Thursday, February 21, 2008

Federal government language policy

A young man was hired as the lifeguard at the pool at
the Prime Minister's residence at 24 Sussex Drive.
The PM's family was making use of the pool when one of his children encountered some difficulty and cried for help.
The lifeguard ignored the cries, so the PM himself had to plunge into
the pool to rescue the boy.
Afterwards, the PM grilled the lifeguard. "You ass! Didn't you see that
my son was in trouble?"
"Yes, sir, but I can't swim."
"How the hell did you land the job of lifeguard then?"
"I'm bilingual."
This made the PM angry.

(Disclaimer: this was a joke -- but it does, in a Seinfeld kind of way, sum up the situation with the federal government).

Tuesday, February 19, 2008

Sportsnet stupidity

I really don't understand Sportsnet. Their contract with the NHL, it appears, is regionally based. But I guess the centre of that regional universe is Toronto. Last night they had NHL games advertised on the on-screen TV guide for Ontario East, Ontario and Sportnet West. The HD channel advertised the Toronto game. Ontario East got to see the Sens vs. Flyers in non-HD TV. And on a 1080p TV, their feed does not look great. But when you tune into the HD channel, where they've advertised the Leafs -- we got poker, and then billiards in glorious HD. How wonderful!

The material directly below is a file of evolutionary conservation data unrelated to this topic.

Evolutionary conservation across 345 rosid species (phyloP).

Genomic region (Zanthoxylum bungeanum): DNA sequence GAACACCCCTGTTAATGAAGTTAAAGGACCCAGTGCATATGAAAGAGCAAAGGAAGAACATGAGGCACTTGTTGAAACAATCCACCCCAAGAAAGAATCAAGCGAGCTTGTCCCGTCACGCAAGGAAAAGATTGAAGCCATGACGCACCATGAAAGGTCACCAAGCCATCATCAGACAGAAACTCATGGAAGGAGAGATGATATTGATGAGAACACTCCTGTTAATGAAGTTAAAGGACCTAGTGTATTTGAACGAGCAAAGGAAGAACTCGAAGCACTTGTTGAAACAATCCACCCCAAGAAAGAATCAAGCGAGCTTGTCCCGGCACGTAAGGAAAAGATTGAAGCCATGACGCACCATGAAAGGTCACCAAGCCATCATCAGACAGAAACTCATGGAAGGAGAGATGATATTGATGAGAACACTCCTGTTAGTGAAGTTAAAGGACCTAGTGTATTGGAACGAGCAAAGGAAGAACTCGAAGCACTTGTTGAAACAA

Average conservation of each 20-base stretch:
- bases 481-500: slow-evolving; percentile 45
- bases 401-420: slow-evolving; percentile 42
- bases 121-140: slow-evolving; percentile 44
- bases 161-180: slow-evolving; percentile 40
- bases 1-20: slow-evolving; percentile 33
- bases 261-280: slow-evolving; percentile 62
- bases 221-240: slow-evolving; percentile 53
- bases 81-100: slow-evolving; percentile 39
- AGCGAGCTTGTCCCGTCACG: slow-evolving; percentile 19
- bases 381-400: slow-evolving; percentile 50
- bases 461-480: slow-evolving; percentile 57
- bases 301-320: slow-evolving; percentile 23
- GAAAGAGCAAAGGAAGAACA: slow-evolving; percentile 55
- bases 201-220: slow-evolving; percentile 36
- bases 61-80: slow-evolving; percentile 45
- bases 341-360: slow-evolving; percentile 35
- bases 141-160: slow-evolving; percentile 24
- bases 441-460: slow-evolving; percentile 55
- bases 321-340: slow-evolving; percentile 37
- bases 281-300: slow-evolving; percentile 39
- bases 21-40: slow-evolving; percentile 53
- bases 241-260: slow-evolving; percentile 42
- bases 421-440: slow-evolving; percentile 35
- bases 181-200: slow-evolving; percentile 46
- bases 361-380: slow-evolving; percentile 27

Mr. Bitterman emailed Sportsnet for an answer, and this is what we got:
"Dear Mr. Bitterman,
Unfortunately, due to blackout restrictions set forth by the NHL, not Sportsnet, we are only able to broadcast NHL SD/HD games regionally this season. In other words, since you live in Nepean (East of the Belleville/Pembroke line), you will only be able to access our Senators games on Sportsnet East. All other teams' games will be blacked out from you. Please keep in mind that Sportsnet's HD channel is a feed made available nationally -- this means that we cannot air NHL regional games on this channel due to the aforementioned blackout restrictions. Our apologies for any inconvenience that this may cause.
These NHL imposed regional restrictions have been in place since Sportsnet's inception in 1998.
Daniel Zaiontz
Audience Relations"
If, like Zaiontz says, "Sportsnet's HD channel is a feed made available nationally -- this means that we cannot air NHL regional games on this channel due to the aforementioned blackout restrictions," then why did the online guide advertise the Leafs game, then? Sportsnet is owned by Rogers. I have Rogers. They make me angry. I should get Bell.